It’s fair to guess that Russell Westbrook and the Lakers probably wish that his first two preseason appearances had gone better than they have so far. They certainly also could have gone worse, but stats like this one are hardly ideal:
Granted it is just preseason but Westbrook has 14 turnovers in 39 minutes.— Mo Dakhil (@MoDakhil_NBA) October 11, 2021
To his credit, Westbrook took the blame for those turnovers, but also made it very clear he’s not stressing about them (via Bill Oram of The Athletic [$]):
“The turnover stuff is on me,” Westbrook said. “But good thing (is) they don’t count.”
Then, the notoriously prickly point guard smiled and breezily said, “So, I could turn that bitch over 15 times, ain’t nobody going to do nothing about it.”
He’s not wrong. And it’s not like his turnover issues can get worse than this. No matter what you think of Westbrook’s game, he’s not going to continue turning the ball over 12.5 times per 36 minutes when the games start to count. He’s just not.
And as he broke down postgame, he knows there are a few adjustments he can make (via Dan Woike of The L.A. Times):
Westbrook laughed because he knows he’s got the fix — a dunk in the paint here, a big scoring game there and opposing defenses can honor his scoring threat instead of sitting and waiting for him to try and facilitate for his new teammates.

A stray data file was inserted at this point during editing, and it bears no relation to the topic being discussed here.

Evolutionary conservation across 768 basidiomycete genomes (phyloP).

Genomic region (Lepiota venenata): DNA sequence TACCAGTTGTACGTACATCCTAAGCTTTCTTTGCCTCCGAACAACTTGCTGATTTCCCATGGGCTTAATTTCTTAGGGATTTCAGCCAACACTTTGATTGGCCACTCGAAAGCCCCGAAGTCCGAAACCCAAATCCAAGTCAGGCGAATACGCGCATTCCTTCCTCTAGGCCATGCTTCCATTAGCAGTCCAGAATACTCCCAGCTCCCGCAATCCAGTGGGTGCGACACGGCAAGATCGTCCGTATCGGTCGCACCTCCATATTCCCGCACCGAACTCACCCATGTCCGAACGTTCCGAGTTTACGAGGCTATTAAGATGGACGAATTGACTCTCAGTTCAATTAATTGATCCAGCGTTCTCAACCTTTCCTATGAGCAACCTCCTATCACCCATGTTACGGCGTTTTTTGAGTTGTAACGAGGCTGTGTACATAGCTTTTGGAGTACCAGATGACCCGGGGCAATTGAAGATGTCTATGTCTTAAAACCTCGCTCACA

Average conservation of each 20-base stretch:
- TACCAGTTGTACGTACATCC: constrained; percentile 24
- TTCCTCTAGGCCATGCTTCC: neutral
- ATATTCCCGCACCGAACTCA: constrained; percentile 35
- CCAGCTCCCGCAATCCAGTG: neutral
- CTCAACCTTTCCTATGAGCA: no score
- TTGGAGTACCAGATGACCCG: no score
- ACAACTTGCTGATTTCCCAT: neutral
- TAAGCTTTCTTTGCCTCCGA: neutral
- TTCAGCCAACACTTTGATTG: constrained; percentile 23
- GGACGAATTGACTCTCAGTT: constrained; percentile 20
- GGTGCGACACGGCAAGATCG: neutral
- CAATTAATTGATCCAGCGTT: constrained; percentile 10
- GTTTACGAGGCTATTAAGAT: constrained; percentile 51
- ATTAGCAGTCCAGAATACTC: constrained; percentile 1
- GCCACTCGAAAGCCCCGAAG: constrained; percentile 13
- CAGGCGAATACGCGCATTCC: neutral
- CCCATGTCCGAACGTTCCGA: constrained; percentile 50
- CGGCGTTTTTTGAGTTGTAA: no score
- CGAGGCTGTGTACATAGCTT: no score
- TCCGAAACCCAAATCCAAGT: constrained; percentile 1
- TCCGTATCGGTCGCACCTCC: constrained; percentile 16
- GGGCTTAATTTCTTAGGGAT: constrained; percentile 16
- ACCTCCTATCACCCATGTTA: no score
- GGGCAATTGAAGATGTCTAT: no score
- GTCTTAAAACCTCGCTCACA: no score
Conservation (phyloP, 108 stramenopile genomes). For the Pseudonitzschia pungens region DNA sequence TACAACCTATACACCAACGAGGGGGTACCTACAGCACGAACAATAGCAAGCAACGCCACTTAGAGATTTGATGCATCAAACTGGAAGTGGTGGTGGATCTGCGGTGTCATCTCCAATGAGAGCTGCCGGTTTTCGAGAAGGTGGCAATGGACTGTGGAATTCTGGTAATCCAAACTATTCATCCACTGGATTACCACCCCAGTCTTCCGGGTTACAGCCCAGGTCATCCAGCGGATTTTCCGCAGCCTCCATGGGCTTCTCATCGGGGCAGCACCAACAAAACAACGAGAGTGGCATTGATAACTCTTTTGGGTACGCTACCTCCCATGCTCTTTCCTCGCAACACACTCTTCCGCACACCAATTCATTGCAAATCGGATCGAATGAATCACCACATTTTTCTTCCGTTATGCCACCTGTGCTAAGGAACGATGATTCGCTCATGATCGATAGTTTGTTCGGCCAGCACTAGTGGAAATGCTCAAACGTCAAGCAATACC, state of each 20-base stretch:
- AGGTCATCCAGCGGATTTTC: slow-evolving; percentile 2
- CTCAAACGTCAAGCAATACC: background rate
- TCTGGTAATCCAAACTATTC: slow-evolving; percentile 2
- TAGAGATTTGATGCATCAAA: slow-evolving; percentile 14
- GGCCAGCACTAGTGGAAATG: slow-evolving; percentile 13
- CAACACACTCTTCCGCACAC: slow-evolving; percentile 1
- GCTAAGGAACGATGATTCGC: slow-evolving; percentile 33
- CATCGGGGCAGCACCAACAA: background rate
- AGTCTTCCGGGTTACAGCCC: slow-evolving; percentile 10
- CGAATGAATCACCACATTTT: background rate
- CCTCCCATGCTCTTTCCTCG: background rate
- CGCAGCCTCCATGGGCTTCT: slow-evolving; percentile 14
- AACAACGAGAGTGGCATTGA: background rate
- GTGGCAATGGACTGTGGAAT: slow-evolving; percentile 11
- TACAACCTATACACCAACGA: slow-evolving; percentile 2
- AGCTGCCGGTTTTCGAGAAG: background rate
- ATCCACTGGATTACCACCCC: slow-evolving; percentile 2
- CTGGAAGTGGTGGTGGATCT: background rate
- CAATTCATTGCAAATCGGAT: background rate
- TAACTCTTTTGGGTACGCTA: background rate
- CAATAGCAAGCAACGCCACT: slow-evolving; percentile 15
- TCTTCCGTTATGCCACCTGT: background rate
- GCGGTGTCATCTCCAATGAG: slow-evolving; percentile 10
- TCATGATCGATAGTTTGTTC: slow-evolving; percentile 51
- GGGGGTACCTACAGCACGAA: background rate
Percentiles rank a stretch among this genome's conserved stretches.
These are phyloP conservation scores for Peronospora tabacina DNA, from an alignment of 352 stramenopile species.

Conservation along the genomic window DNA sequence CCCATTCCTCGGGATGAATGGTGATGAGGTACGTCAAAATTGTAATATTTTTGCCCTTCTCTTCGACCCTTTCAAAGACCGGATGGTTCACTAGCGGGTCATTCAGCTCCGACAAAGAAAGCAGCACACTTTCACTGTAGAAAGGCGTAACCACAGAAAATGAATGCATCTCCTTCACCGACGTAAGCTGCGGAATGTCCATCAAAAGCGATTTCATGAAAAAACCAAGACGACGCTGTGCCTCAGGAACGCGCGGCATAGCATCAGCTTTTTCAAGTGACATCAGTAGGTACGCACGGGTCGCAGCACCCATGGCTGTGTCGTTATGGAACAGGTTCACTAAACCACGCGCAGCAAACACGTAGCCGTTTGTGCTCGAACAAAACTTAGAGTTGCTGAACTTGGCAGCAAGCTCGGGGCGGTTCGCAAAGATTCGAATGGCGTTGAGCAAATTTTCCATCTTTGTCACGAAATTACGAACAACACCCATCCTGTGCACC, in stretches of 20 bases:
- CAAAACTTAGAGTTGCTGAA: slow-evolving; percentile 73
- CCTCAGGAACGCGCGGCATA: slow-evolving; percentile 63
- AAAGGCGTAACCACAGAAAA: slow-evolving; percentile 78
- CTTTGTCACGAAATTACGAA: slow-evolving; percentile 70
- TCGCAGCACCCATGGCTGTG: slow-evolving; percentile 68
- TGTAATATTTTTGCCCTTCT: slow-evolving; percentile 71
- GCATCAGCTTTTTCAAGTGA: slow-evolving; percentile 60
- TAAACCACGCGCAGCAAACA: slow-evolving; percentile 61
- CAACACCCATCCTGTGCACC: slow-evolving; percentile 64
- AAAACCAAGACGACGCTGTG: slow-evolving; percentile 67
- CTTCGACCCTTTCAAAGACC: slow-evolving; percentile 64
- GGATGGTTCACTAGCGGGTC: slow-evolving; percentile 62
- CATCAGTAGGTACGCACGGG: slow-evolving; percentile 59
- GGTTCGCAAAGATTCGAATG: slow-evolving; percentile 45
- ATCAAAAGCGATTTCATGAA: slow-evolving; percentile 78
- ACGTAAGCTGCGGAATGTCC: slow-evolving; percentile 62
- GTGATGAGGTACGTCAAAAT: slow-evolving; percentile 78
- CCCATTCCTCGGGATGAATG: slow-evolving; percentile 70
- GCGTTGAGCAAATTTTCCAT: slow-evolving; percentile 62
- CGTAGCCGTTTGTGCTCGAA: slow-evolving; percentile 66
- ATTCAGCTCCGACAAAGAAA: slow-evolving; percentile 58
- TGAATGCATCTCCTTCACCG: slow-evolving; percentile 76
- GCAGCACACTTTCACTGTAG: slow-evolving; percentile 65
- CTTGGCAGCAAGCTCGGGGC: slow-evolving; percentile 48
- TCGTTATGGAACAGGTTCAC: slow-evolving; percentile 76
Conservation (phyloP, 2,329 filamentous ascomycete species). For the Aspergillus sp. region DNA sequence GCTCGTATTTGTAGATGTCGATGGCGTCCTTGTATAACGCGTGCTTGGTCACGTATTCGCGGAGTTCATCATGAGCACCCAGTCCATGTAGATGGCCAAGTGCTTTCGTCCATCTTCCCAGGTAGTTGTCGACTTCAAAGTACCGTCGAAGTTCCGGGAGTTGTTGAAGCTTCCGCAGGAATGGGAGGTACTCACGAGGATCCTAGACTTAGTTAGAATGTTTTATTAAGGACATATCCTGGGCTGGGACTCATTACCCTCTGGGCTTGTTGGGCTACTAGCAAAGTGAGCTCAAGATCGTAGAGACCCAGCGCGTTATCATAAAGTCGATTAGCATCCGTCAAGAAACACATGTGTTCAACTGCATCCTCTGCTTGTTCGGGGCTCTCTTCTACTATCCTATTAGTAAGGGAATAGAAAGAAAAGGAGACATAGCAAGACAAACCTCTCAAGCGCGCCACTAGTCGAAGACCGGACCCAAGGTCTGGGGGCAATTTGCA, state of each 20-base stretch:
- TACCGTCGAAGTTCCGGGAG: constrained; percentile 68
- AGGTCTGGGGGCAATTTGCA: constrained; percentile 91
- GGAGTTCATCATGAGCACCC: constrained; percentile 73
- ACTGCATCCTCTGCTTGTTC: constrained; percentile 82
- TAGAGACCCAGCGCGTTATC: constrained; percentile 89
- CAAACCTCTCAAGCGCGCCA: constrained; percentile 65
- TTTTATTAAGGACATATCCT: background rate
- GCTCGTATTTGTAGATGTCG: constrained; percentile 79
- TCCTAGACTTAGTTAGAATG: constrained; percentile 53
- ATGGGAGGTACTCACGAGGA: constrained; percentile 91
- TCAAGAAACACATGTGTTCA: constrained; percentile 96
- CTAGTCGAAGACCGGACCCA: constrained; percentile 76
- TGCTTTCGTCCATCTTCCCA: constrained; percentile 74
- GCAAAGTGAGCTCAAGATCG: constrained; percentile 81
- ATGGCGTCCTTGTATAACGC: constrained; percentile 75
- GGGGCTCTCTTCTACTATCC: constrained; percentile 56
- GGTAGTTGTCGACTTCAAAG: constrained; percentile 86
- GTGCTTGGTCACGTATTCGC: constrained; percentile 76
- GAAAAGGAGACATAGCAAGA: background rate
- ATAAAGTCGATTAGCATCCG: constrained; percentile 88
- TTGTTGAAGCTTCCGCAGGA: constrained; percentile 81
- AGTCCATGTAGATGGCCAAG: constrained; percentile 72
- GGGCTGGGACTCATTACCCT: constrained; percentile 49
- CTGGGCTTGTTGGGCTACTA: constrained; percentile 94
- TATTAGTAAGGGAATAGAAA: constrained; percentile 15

“Normally I’m so used to guys on other teams playing me to score. Now they play me to pass a lot, which is different for me. But I’ll figure it out. It’s just some easy reads for me. Once I dunk a few, people will start coming and helping, and I’m there diming,” Westbrook said without any worry. “It’s up to me to be that. I’m just kind [of] predetermining my passes, and they’re just waiting and baiting me. …It’s an easy, literally easy, fix for me, and I’ll figure it out.”
Does all of that mean Westbrook won’t have some high turnover games this year? Of course not. Given that he’s adjusting to new teammates on a team with two co-stars where the spacing could get cramped in the halfcourt at times, those games are going to happen. Westbrook has averaged 4.1 turnovers per game for his career for a reason, and he’s never had a season where he averaged fewer than 3.3 per contest. That’s the tax for his creativity and high usage, and it’s not going to magically go away because he put on purple and gold and has the best star teammates of his career.
But he’s not going to continue coughing up the ball at this pace. If for no other reason than to shove it in the face of his good friends in the media:
Russell Westbrook just told the Lakers media to “keep that same energy” postgame once he has 20 assists in a game.— Jovan Buha (@jovanbuha) October 11, 2021
So for now, don’t expect him to panic about his turnovers after two preseason games. Like LeBron James, he’s more than experienced enough to know that these results don’t matter, and that these matchups are just glorified chances to get his game legs under him. If he averages this many turnovers during the regular season, then we can all panic. Until then, it’s probably best to trust he and the team will figure out how to normalize his numbers a little bit as they get more time together and training camp continues.